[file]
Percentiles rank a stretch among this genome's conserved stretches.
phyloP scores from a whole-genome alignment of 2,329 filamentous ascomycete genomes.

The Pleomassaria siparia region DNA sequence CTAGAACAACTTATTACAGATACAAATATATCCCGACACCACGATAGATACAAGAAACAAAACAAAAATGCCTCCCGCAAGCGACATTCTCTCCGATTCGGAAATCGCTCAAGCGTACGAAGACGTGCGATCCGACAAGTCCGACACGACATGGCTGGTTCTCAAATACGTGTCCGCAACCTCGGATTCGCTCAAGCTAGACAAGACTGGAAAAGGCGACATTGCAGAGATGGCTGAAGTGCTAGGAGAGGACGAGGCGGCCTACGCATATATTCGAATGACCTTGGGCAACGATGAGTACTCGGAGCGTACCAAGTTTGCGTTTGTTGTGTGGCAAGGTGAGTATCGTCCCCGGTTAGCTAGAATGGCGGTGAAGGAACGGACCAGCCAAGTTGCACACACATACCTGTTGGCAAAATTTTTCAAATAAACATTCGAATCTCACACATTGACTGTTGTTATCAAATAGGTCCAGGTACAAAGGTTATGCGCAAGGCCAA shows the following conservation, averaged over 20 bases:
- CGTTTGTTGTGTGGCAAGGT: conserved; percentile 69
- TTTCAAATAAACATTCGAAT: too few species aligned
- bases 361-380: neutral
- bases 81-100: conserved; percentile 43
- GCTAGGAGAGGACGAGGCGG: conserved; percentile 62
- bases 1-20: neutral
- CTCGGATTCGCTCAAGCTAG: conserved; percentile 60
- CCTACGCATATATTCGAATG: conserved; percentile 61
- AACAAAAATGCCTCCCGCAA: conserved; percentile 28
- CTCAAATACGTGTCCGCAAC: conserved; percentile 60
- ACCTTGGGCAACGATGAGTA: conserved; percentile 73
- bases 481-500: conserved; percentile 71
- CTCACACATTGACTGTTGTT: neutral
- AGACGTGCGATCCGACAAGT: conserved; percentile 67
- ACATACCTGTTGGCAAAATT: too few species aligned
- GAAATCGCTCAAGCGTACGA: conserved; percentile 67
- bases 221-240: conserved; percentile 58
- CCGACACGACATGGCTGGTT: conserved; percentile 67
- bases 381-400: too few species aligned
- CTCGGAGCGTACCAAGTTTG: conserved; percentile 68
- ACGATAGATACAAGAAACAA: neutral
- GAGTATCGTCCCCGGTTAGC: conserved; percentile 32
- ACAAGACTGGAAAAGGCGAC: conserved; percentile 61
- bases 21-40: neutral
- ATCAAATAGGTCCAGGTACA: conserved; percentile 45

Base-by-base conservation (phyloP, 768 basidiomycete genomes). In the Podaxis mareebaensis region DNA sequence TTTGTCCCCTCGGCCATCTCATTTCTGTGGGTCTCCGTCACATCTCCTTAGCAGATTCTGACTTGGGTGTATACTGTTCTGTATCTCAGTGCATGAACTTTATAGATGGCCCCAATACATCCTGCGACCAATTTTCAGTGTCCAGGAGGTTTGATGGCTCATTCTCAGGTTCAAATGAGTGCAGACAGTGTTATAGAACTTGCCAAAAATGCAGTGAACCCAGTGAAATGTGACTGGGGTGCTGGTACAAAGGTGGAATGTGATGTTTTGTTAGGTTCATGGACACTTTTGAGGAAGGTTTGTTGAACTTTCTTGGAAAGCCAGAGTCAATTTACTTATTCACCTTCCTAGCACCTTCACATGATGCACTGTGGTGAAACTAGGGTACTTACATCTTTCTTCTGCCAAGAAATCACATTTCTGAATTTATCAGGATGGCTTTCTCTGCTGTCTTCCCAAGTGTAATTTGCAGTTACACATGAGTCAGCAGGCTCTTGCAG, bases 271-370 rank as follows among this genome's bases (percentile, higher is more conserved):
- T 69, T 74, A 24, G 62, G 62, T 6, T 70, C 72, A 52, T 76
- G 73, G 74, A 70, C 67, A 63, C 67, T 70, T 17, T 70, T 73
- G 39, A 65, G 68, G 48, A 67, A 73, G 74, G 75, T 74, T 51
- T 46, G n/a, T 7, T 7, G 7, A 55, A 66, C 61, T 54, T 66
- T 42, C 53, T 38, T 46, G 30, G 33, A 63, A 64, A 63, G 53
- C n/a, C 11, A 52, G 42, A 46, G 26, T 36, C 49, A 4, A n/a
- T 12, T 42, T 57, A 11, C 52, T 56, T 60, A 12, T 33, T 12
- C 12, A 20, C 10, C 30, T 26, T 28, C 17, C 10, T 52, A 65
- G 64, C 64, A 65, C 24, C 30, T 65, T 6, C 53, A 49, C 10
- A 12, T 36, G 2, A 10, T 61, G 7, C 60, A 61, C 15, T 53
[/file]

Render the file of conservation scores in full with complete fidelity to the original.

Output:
Percentiles rank a stretch among this genome's conserved stretches.
phyloP scores from a whole-genome alignment of 2,329 filamentous ascomycete genomes.

The Pleomassaria siparia region DNA sequence CTAGAACAACTTATTACAGATACAAATATATCCCGACACCACGATAGATACAAGAAACAAAACAAAAATGCCTCCCGCAAGCGACATTCTCTCCGATTCGGAAATCGCTCAAGCGTACGAAGACGTGCGATCCGACAAGTCCGACACGACATGGCTGGTTCTCAAATACGTGTCCGCAACCTCGGATTCGCTCAAGCTAGACAAGACTGGAAAAGGCGACATTGCAGAGATGGCTGAAGTGCTAGGAGAGGACGAGGCGGCCTACGCATATATTCGAATGACCTTGGGCAACGATGAGTACTCGGAGCGTACCAAGTTTGCGTTTGTTGTGTGGCAAGGTGAGTATCGTCCCCGGTTAGCTAGAATGGCGGTGAAGGAACGGACCAGCCAAGTTGCACACACATACCTGTTGGCAAAATTTTTCAAATAAACATTCGAATCTCACACATTGACTGTTGTTATCAAATAGGTCCAGGTACAAAGGTTATGCGCAAGGCCAA shows the following conservation, averaged over 20 bases:
- CGTTTGTTGTGTGGCAAGGT: conserved; percentile 69
- TTTCAAATAAACATTCGAAT: too few species aligned
- bases 361-380: neutral
- bases 81-100: conserved; percentile 43
- GCTAGGAGAGGACGAGGCGG: conserved; percentile 62
- bases 1-20: neutral
- CTCGGATTCGCTCAAGCTAG: conserved; percentile 60
- CCTACGCATATATTCGAATG: conserved; percentile 61
- AACAAAAATGCCTCCCGCAA: conserved; percentile 28
- CTCAAATACGTGTCCGCAAC: conserved; percentile 60
- ACCTTGGGCAACGATGAGTA: conserved; percentile 73
- bases 481-500: conserved; percentile 71
- CTCACACATTGACTGTTGTT: neutral
- AGACGTGCGATCCGACAAGT: conserved; percentile 67
- ACATACCTGTTGGCAAAATT: too few species aligned
- GAAATCGCTCAAGCGTACGA: conserved; percentile 67
- bases 221-240: conserved; percentile 58
- CCGACACGACATGGCTGGTT: conserved; percentile 67
- bases 381-400: too few species aligned
- CTCGGAGCGTACCAAGTTTG: conserved; percentile 68
- ACGATAGATACAAGAAACAA: neutral
- GAGTATCGTCCCCGGTTAGC: conserved; percentile 32
- ACAAGACTGGAAAAGGCGAC: conserved; percentile 61
- bases 21-40: neutral
- ATCAAATAGGTCCAGGTACA: conserved; percentile 45

Base-by-base conservation (phyloP, 768 basidiomycete genomes). In the Podaxis mareebaensis region DNA sequence TTTGTCCCCTCGGCCATCTCATTTCTGTGGGTCTCCGTCACATCTCCTTAGCAGATTCTGACTTGGGTGTATACTGTTCTGTATCTCAGTGCATGAACTTTATAGATGGCCCCAATACATCCTGCGACCAATTTTCAGTGTCCAGGAGGTTTGATGGCTCATTCTCAGGTTCAAATGAGTGCAGACAGTGTTATAGAACTTGCCAAAAATGCAGTGAACCCAGTGAAATGTGACTGGGGTGCTGGTACAAAGGTGGAATGTGATGTTTTGTTAGGTTCATGGACACTTTTGAGGAAGGTTTGTTGAACTTTCTTGGAAAGCCAGAGTCAATTTACTTATTCACCTTCCTAGCACCTTCACATGATGCACTGTGGTGAAACTAGGGTACTTACATCTTTCTTCTGCCAAGAAATCACATTTCTGAATTTATCAGGATGGCTTTCTCTGCTGTCTTCCCAAGTGTAATTTGCAGTTACACATGAGTCAGCAGGCTCTTGCAG, bases 271-370 rank as follows among this genome's bases (percentile, higher is more conserved):
- T 69, T 74, A 24, G 62, G 62, T 6, T 70, C 72, A 52, T 76
- G 73, G 74, A 70, C 67, A 63, C 67, T 70, T 17, T 70, T 73
- G 39, A 65, G 68, G 48, A 67, A 73, G 74, G 75, T 74, T 51
- T 46, G n/a, T 7, T 7, G 7, A 55, A 66, C 61, T 54, T 66
- T 42, C 53, T 38, T 46, G 30, G 33, A 63, A 64, A 63, G 53
- C n/a, C 11, A 52, G 42, A 46, G 26, T 36, C 49, A 4, A n/a
- T 12, T 42, T 57, A 11, C 52, T 56, T 60, A 12, T 33, T 12
- C 12, A 20, C 10, C 30, T 26, T 28, C 17, C 10, T 52, A 65
- G 64, C 64, A 65, C 24, C 30, T 65, T 6, C 53, A 49, C 10
- A 12, T 36, G 2, A 10, T 61, G 7, C 60, A 61, C 15, T 53